What are the best home theater dimensions? Since low frequency energy is a hallmark of theaters with their multiple low frequency energy producing devices (subs). Any home theater dimensions must take this low-frequency energy requirement strictly in mind when choosing the proper home theater dimensions. Our goal in choosing the correct home theater dimensions is to choose dimensions that will be low-frequency “friendly”. We must choose home theater dimensions that have enough width, height, and length to accommodate low-frequency energy pressure. We will have 20′, 30′ and 40′ dimensions of energy to get and get it to fit inside our rooms. We also want this energy to stay in the room and not bleed out into other rooms within the structure. https://www.merriam-webster.com/dictionary/low%20frequency
Choose proper height, width and length for your home theater.
In a room size and volume we must always and let me repeat that statement, always focus on the low-frequency energy first before considering any other issue. We need a width, height and length that will work well together. Working well together means that the three dimensions work as a team to not produce more low-frequency issues and secondly, provide us enough space to treat the low frequency issues produced by all small rooms. When considering any home theater dimensions, you must choose a width that works with a height and a length. You must choose a height that works with the width and length dimension. You must choose a length that works with the height and width dimension. When choosing the proper home theater dimensions, you must choose room dimensions ratios that do no harm. https://en.wikipedia.org/wiki/Reverberation
Try to avoid 8′ ceilings in your home theatre
In small room acoustics, we try to get two out of the three dimensions to “work together”. Many combinations of width, height, and length do not play well together. For example. with an 8″ ceiling height, you must choose a width and length that will not add too many additional pressure issues . An 8′ ceiling height for home theater dimensions is never wanted. With this ceiling height, you will have a 70 hz. dip in frequency response. This dip occurs after on average two large peaks below 100 hz. This dip in response will not allow you to hear energy in that octave band a 70 hz. dip impacts drums and guitar. The last thing one wants in a room response curve is large low-frequency peaks below 100 hz. and then a 15 dB slide down below 70 hz. You will have too much low-end and issues with lower middle frequencies for drums and guitar.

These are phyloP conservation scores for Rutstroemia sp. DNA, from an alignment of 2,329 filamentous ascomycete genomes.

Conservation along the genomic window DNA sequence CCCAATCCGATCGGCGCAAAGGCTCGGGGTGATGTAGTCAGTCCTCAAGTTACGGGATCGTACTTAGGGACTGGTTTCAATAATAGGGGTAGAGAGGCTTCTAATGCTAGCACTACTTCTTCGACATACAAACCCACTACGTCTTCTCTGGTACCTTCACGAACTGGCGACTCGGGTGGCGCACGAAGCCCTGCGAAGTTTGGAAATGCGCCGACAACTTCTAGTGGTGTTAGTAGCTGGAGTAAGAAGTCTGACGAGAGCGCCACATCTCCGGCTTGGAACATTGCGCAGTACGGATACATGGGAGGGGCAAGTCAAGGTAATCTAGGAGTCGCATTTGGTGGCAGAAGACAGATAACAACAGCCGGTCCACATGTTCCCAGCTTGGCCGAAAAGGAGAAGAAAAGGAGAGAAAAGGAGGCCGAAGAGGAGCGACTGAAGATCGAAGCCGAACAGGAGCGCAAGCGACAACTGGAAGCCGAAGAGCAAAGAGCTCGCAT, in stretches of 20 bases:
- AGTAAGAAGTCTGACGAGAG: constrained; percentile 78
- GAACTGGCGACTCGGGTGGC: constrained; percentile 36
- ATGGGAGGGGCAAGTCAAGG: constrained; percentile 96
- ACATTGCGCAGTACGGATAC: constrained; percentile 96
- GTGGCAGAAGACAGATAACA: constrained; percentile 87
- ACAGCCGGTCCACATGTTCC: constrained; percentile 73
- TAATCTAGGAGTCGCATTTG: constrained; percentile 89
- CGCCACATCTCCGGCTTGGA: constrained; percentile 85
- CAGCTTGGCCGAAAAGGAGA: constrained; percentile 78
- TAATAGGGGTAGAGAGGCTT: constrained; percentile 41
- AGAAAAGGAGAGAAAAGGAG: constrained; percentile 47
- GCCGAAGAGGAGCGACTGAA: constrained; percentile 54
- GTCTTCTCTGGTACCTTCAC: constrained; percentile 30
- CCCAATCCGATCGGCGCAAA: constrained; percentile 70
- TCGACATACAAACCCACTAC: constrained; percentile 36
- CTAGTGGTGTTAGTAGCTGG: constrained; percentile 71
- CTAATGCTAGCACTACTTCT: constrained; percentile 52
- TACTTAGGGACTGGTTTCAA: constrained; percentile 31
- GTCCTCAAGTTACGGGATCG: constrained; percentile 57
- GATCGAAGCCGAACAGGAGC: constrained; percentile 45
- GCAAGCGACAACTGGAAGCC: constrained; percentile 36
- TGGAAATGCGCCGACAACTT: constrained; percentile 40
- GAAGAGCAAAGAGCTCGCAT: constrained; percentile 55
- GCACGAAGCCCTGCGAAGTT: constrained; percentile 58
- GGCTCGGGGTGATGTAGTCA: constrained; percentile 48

These are the right home theater ratios!
What are ratios of width, height, and length that have enough separation in distance between them that will not do any harm in the low -frequency space. We look for widths that are 17′ – 23′. Heights are always an issue. Stay away from 8 – 10′ heights. look more to 11′ – 15′ for ceiling heights. An 11′ – 23′ ceiling height will work with many more dimensions than an 8′ ceiling height. If you have an 8′ ceiling height, look to 23′ – 27′ in width and 31 – 35′ in length. What you are trying to accomplish in choosing home theater dimensions is a ratio that will allow for 20′ – 40′ long waves of energy to better fit within certain dimensions. As a general rule in the acoustics of small rooms, you open up many more options when you have higher than average ceiling heights.
Integrate low-frequency absorbers directly into your home cinema walls.
Unfortunately, most people have a room that already exists and they are considering that room for their home theater. If this is the case, then you must allow space for low-frequency, middle, and high frequency energy to work within your home theater dimensions. To treat the low-frequency issues which are caused by room dimensions, you must give up at a minimum 12″ of space along each wall surface area. https://www.acousticfields.com/product/acda-10-studio/. Middle and high frequency issues can be treated within 2″ – 4″ of treatment space along all four walls and ceiling. When treating low-frequency issues, we must treat all four walls along with the floor to ceiling dimension. Since the floor to ceiling dimension is usually the shortest of the three, we must manage the low-frequency energy between the floor and ceiling. At Acoustic Fields we have a process where we can build the low-frequency management into the walls themselves. https://www.acousticfields.com/carbon-absorber-wall/